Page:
I think this is especially noteworthy to those of us who are professionals or in the people-helping fields. We tend to get ahead of ourselves, believing we've got it all figured out because we've got a bunch of initials after our names and a hefty case load under our belts.

      That's foolish pride at best ... and dangerous analysis at worst.

      And just because any of us might have experienced something traumatic along the way, doesn't mean that everyone else will have the same response.

      You're absolutely right, fear is a major player. I've yet to see a wise decision made from a place of fear.

      Thanks for sitting with us on this. Feel free to jump in whenever you want as the conversation goes on ...

      You've got alot of fans in this neck of the woods.

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  4. Ugh, sometimes I'm unaware when I'm doing the non-listening things, but other things I know it as it's happening and fight to undo it. This week I was listening to someone and my mind continued to wander again and again. I was hoping he wouldn't notice how hard I was trying to listen but failing. lol.

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    1. Interesting about knowing it's happening and trying to fight to undo it!

      ;-}

      Yet one more thing we're thinking about!

      ;-}

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  5. The line that says "Unwelcome truth is never healing." is so powerful. You have to know when to speak the truth, when the person is ready to hear it. Otherwise it just closes them down more. You have to earn their trust for them to be ready to "hear the truth". Also, make sure you are the right person to impart the truth. Maybe it would be better to come from someone else.

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    1. Good point, Marilyn, that maybe more often than not, it's not necessarily our place /role to be the dispenser of truth.

      Sometimes? Yes. I guess this calls for huge discernment ... and the release of any thought that we are the Holy Spirit.

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  6. Yes, these chapters have been incredibly convicting to me, especially the fact that if you're allowing your inner voices to interrupt true listening, you aren't listening at all. And offering platitudes (or scriptural lectures) when someone is in pain? Ouch is right! My experience is that a person in pain simply wants your presence, your quiet and undivided attention. They know you can't "fix" anything, so when you try to, they will definitely shut down.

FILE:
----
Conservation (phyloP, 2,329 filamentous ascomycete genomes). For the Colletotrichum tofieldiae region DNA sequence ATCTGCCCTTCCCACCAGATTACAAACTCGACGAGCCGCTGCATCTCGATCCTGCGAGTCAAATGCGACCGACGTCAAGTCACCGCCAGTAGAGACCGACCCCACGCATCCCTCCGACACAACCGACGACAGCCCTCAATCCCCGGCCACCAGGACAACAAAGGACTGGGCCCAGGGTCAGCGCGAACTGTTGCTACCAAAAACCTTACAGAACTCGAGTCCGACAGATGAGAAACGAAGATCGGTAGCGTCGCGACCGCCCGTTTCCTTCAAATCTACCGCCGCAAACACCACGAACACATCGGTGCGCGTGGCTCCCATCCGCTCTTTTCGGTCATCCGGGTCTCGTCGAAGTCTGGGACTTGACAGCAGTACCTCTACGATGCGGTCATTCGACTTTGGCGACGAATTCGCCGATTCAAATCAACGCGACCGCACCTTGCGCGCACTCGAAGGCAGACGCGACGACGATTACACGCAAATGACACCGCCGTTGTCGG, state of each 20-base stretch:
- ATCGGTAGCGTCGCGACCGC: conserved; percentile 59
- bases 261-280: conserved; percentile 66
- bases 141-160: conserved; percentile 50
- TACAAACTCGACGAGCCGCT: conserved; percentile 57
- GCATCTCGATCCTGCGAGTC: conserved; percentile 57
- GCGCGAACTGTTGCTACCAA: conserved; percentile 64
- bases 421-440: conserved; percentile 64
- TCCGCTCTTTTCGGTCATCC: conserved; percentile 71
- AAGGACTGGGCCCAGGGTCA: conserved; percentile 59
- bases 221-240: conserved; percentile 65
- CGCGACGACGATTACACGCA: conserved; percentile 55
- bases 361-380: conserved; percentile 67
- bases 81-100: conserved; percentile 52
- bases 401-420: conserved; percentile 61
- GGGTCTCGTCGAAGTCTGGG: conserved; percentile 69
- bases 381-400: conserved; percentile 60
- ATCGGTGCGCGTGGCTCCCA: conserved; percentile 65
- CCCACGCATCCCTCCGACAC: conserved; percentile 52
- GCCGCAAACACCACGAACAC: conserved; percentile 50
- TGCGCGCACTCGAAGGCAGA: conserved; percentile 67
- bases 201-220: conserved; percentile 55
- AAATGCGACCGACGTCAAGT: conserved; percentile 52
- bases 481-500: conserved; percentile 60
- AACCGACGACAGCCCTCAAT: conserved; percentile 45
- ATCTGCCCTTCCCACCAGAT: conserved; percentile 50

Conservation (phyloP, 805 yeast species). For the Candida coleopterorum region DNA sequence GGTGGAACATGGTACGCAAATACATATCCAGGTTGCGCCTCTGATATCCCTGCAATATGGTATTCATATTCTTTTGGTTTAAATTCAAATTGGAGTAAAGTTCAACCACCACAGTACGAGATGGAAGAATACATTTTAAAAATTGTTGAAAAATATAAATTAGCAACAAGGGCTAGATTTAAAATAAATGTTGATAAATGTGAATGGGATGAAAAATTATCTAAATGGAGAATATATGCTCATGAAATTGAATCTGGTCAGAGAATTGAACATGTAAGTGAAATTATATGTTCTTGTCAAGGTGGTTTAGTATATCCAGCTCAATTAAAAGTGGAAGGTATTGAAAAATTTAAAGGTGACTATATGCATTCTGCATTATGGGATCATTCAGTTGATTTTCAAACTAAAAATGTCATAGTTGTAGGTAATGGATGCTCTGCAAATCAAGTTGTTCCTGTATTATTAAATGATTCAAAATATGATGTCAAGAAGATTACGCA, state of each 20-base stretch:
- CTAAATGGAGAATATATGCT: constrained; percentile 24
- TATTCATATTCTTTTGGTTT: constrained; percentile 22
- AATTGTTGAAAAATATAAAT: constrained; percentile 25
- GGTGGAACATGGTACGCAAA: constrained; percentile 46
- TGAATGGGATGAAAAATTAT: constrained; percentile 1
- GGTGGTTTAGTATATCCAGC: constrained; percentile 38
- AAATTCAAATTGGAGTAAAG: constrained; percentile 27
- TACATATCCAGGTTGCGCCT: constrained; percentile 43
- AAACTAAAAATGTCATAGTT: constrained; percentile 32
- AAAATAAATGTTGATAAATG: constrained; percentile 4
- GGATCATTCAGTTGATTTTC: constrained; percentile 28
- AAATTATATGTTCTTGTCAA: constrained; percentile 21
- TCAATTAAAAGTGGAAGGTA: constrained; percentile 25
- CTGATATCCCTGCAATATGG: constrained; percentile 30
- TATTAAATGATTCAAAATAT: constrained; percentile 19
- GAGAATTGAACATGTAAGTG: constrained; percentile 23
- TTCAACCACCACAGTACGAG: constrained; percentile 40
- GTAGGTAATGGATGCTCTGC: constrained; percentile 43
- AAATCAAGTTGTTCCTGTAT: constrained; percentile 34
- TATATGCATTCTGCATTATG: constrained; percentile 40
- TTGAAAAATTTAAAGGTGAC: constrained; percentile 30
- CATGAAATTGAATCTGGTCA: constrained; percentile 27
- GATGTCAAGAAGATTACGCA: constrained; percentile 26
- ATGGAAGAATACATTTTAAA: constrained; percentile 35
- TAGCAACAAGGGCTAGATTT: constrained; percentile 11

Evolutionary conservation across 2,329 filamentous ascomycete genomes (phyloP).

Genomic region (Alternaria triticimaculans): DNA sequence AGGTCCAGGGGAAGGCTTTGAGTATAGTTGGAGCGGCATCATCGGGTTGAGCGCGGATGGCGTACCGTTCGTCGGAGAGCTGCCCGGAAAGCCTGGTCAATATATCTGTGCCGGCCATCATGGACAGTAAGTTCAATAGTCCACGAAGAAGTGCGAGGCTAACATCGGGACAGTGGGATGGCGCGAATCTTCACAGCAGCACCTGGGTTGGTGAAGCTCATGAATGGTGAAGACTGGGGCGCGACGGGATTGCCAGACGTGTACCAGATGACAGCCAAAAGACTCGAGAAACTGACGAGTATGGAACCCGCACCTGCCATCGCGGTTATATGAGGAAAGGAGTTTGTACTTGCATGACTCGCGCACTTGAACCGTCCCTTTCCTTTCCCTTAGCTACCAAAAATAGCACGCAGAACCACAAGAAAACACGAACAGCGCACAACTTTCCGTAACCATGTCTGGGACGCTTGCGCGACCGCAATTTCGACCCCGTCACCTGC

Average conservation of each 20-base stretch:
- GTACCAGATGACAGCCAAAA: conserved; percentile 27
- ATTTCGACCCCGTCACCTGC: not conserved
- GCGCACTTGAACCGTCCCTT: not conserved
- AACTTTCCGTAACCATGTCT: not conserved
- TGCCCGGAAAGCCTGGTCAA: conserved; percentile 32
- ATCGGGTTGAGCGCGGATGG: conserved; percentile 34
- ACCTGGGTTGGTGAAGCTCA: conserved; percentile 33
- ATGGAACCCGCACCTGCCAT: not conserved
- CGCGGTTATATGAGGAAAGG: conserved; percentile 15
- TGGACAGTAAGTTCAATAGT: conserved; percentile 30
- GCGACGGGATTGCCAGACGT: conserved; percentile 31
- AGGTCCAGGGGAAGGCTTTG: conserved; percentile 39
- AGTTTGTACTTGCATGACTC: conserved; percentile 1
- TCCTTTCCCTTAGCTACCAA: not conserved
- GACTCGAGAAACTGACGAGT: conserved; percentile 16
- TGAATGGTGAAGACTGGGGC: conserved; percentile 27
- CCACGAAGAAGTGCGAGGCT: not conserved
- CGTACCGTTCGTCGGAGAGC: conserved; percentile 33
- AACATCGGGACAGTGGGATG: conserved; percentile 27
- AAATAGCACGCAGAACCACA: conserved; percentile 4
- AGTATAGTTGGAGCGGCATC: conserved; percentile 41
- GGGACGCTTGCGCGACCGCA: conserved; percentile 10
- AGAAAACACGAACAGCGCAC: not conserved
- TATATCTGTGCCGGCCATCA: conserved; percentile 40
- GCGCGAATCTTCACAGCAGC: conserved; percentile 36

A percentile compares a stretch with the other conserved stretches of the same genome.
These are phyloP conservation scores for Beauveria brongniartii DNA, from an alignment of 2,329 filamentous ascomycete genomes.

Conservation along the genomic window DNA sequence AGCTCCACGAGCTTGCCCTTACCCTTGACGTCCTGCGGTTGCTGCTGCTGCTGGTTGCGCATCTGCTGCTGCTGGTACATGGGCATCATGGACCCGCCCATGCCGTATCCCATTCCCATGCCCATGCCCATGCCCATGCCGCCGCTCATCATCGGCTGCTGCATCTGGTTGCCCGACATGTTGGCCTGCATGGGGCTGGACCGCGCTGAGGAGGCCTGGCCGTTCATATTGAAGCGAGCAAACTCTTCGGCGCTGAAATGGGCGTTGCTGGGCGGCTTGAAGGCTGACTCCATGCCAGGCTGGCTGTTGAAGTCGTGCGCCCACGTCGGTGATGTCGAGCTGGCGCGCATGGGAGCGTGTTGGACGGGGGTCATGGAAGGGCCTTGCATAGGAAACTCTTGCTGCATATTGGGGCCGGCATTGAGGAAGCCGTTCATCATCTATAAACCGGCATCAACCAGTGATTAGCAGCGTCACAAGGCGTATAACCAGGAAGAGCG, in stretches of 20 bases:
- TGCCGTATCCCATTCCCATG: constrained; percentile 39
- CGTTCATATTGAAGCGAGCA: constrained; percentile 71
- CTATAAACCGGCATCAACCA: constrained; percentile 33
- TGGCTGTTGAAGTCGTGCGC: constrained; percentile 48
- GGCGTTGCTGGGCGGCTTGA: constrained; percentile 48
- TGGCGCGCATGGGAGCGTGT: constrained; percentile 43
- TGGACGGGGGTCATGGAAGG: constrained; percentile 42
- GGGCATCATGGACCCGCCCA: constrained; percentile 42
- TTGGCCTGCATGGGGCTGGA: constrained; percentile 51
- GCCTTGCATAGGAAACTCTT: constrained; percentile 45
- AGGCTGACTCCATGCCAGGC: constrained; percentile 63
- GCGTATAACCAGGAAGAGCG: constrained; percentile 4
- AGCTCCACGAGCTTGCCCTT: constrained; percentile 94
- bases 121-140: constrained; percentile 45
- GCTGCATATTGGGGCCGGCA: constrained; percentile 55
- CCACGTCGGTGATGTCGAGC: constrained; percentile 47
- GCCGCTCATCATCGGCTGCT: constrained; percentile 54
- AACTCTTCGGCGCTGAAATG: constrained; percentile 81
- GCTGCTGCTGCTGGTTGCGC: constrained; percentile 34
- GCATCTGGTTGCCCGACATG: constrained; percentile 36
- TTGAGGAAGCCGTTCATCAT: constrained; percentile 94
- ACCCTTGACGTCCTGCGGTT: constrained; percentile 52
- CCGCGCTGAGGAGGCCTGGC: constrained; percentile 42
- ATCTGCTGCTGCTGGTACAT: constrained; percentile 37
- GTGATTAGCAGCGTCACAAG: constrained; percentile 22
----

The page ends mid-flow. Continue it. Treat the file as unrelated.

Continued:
This is a book I will have to revisit time and time again until I truly learn to listen fully with my heart.
    Blessings, Linda!

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    1. And we're all in process, aren't we, Martha. Just yesterday I had to apologize to a daughter for dispensing unasked for advice. I should have just shut up and kept my observations to myself.

      The abbreviated version of Psalm 39:1 should be my life verse - 'I will put a muzzle on my mouth ...'

      ;-}

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  7. Chapter 6 was huge for me because I am always inside my head, and need to remember to let my thoughts rest and truly listen. This is key: "There is always more to learn about another person." This applies even to the people whose stories we have heard a million times, and especially to our immediate family.
    My notes on chapter 7 center around the Bonhoeffer quote (which I just used in a parenting class we taught back in March) and my notations ended with this: "Memorize this chapter."
    Thanks for taking the time to meet with us here, Linda! Happy weekend!

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    1. 'Memorize this chapter.'

      ;-}

      Well said, friend ...

      And 'yes, please' to realizing that our family's stories and sagas are always worth investing ourselves in.

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  8. Chapter 7 made me think of a time God allowed me to listen well (there are few of them!). A good friend had just miscarried and I knew I needed to be with her but I had never lost a child, so I had absolutely no idea what to say or do. So, I just sat with her and cried with her. Later, as she healed, she told me how much she appreciated that I didn't try to tell her that she'd have more children, or that God would see her through, etc. It was certainly not because I was so smart! Rather, it was out of my ineptness that God was able to use me!